Every year, mutual fund managers, executives and various other industry personnel gather in Chicago for the Morningstar Investment Conference to share ideas on the state of their industry. The latest conference was held a few weeks ago, and, according to one report, there was a conspicuously absent discussion of what I think is the biggest threat to the mutual fund industry — the rise of exchange-traded funds (ETFs).
The article I’m referring to, which appeared on ETF.com, was appropriately titled, “Behind Closed Doors, ETFs Are All the Rage.” The piece correctly points out that “the ETF market is the fastest-growing segment in the financial world today, expanding at roughly a 25-percent-a-year pace and now boasting more than $1.85 trillion in assets in the U.S. alone.”
Unfortunately, the mutual fund industry wants to keep that inconvenient truth on the back burner and from you, the investor.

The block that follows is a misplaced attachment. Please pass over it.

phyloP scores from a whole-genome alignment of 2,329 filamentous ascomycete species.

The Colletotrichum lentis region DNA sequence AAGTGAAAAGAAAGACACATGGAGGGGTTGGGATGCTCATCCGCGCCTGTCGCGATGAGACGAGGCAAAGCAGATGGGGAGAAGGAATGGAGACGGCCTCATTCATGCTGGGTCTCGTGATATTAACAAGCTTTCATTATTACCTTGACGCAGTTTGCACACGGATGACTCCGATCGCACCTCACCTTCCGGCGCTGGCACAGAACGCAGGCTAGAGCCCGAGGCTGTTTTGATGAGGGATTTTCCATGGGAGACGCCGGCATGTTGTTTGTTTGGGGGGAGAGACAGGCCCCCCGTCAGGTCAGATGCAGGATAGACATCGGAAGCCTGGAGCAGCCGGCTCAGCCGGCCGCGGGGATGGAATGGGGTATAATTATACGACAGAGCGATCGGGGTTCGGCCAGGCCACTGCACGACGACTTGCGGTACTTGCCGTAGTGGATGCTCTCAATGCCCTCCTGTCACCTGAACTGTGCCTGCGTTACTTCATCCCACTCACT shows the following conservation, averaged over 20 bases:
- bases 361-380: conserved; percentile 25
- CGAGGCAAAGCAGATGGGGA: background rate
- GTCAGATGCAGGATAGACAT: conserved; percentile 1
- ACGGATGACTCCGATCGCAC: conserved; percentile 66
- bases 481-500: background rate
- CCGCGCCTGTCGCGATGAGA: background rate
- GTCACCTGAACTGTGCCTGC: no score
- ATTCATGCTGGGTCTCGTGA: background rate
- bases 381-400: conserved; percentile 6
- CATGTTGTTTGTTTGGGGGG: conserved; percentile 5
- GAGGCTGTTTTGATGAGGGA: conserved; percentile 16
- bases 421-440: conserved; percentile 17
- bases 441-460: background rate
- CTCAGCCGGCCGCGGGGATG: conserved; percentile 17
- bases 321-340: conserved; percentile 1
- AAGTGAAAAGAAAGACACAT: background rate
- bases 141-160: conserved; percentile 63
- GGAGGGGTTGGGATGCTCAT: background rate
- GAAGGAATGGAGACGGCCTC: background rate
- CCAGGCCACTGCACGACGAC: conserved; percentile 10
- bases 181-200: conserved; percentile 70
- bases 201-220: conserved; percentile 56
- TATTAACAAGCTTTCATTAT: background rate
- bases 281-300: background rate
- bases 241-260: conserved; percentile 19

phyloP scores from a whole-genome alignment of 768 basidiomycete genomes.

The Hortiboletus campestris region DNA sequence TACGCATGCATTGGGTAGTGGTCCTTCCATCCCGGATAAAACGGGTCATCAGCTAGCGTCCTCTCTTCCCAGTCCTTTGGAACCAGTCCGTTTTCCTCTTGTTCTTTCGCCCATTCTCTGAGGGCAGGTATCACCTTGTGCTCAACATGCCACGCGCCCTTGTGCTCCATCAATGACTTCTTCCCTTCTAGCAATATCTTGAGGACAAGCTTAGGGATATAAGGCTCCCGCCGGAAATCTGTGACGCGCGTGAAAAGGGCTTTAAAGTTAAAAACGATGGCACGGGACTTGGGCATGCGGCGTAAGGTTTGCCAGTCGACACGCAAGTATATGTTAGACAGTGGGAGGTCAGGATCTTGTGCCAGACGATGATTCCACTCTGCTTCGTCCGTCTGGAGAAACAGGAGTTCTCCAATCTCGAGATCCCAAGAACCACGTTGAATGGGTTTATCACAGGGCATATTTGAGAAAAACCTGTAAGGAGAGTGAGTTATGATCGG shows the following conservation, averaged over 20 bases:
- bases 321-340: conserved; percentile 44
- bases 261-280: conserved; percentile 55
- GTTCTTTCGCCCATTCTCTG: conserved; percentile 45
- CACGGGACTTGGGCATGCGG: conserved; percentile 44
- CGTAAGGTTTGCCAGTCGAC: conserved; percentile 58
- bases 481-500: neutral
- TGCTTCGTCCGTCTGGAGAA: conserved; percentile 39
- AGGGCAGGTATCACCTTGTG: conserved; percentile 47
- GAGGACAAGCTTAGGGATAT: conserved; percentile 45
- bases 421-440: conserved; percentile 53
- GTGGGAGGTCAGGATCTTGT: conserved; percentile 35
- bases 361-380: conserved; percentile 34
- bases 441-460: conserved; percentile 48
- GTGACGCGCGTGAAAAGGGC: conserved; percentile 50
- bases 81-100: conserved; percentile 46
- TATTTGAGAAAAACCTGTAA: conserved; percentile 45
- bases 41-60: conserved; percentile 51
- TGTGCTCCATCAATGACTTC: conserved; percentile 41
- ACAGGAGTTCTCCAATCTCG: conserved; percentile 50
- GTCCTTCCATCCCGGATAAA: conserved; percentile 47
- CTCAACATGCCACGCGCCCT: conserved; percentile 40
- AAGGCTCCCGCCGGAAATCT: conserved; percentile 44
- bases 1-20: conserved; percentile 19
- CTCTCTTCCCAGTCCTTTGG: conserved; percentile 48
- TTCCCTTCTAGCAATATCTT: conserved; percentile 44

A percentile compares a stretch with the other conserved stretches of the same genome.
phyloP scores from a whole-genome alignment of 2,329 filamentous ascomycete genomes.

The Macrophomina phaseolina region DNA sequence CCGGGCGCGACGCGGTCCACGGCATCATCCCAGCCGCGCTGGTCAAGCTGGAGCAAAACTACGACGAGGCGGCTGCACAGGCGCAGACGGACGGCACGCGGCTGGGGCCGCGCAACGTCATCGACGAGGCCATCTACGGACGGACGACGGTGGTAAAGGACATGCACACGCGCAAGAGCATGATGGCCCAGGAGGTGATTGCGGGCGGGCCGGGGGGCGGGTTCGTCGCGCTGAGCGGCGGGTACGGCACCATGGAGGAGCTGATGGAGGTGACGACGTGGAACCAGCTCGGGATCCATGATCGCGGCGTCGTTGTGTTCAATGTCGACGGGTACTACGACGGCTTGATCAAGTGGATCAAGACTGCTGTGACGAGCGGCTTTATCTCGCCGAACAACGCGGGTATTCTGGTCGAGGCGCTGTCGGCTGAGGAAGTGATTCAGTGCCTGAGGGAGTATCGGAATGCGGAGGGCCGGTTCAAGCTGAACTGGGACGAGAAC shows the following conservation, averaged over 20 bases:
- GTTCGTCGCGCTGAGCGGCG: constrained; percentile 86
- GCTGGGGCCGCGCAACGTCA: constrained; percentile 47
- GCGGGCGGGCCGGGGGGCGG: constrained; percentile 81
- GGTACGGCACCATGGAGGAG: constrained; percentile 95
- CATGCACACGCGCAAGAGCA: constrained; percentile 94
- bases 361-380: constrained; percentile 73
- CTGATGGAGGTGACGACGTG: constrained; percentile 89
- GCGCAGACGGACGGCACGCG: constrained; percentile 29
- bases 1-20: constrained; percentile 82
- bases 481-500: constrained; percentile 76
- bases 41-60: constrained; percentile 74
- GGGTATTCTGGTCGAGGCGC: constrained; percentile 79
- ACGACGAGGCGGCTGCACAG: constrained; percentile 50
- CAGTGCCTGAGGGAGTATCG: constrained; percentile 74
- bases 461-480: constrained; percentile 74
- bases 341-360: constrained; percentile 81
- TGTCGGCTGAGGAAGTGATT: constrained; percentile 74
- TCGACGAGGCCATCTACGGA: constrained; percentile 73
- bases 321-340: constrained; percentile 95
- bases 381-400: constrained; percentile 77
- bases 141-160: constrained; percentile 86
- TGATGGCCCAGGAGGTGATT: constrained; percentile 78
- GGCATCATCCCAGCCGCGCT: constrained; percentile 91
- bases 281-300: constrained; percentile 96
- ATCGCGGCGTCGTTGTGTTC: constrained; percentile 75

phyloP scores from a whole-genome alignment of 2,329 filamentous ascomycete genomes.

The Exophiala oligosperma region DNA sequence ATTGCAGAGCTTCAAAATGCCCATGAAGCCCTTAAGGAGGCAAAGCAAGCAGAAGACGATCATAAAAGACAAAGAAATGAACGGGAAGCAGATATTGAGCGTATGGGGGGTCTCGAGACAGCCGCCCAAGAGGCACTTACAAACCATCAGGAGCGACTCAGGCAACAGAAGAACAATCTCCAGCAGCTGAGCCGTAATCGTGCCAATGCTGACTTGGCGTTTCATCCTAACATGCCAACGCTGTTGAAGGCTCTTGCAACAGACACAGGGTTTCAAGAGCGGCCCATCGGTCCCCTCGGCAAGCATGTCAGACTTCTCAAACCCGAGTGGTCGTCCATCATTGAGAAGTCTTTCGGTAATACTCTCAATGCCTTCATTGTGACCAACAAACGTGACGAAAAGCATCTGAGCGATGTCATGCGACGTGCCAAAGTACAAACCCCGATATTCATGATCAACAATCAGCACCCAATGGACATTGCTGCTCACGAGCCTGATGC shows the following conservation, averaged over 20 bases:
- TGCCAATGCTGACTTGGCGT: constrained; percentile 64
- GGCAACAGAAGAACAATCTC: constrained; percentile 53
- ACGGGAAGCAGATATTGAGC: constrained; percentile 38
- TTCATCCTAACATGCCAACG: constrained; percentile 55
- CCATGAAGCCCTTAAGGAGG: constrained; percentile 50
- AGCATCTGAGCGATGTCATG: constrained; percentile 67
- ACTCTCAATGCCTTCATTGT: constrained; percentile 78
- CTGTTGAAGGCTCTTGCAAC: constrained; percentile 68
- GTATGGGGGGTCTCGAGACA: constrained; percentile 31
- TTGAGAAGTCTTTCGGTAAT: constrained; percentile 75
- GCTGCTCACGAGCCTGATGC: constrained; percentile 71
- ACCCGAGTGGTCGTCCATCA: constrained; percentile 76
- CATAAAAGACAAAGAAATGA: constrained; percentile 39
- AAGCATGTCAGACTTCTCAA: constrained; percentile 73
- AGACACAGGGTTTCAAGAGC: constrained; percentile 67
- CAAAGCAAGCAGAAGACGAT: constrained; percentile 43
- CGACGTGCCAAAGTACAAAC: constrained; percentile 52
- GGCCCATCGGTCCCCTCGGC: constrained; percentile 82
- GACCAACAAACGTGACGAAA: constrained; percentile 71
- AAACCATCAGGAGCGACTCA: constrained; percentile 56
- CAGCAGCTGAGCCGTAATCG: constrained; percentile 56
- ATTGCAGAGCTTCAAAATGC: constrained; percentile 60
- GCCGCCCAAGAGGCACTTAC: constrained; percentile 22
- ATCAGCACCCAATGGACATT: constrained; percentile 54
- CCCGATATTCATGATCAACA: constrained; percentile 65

But why do they want to hide the facts? Simple: because the growing popularity of ETFs will almost certainly put the brakes on the mutual-fund-fee gravy train.
You see, when people realize how much of their money is going to pay for those high-priced mutual fund managers, executives and support personnel to go to conferences such as the aforementioned Morningstar gathering, they aren’t going to like it. The mutual fund industry also realizes investors are going to like the fact that they only have to pay a fraction of the cost in fees to own many ETFs that are essentially the same as those high-cost indexed mutual funds.
I suspect that as more and more investors realize the virtues of owning exchange-traded funds over mutual funds, the mutual-fund-fee gravy train will continue to dry up. That is a great thing for you, the individual investor, because the less you pay out in fees, the more money you keep in your pocket — and the bigger you’ll be able to build your ETF nest egg.